I am the same person that I have always been. But I am not the same. I have heard that the human body is reconstituted with all new physical components over the space of seven years. And yet such a human retains its individual identity.
Heraclitus wrote of a river: “Changing, it rests.” He also wrote:
“On those who enter the same rivers, ever different waters flow– and souls are exhaled from the moist things.”
“We step and do not step into the same rivers, we are and we are not.”
Borden Parker Bowne proposed a doctrine of the self that combines the past and present, along with self-awareness and memory, into a “unity of one consciousness.” We know of the self as a permanent entity that survives the vicissitudes of life, changeless despite enduring changing states.
I am a personality. But is there no mutability to the self? Am I not malleable? Can I not adapt?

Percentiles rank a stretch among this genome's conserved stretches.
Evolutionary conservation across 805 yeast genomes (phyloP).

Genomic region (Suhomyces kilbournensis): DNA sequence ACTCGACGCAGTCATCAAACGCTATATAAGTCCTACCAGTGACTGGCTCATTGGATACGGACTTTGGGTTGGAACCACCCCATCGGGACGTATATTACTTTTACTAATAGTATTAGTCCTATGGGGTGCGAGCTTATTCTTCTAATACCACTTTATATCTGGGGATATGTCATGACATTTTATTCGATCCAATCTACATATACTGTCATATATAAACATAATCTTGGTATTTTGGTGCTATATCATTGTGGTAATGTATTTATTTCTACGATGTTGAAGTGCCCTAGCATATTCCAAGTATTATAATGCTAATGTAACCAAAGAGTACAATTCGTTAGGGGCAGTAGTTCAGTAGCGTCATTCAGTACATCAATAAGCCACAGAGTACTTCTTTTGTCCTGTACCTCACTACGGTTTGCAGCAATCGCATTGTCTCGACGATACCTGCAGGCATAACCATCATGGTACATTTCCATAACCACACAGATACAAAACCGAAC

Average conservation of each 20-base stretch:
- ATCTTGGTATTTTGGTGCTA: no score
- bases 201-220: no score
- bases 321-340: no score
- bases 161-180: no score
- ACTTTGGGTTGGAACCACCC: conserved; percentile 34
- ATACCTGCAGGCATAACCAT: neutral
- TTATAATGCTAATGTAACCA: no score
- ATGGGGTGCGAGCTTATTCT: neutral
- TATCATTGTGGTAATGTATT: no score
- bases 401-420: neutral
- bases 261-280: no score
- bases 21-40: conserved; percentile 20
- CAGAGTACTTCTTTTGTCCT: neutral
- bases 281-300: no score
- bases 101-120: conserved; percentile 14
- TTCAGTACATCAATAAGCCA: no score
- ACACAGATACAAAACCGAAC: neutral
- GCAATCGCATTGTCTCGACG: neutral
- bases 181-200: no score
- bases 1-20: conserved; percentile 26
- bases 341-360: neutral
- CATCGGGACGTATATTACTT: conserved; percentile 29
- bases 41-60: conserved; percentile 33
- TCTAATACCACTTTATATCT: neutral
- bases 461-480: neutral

According to the “Philosophy of Philosophy” of Francis Ellingwood Abbot:
- Knowing is Being.
- Doing is Knowing.
- Therefore, Doing is Being.
By syllogism, Abbot sought to demonstrate that existence, knowledge, and action can be understood in a unitary system. What we know and what we do are inseparable from who we are.
Personal identity, then, is realized through experience. This concept offers some hope that, by seeking out new positive experiences, the individual can become.
Changeless essence, changed by experience. The same person, but different. Changing, I rest.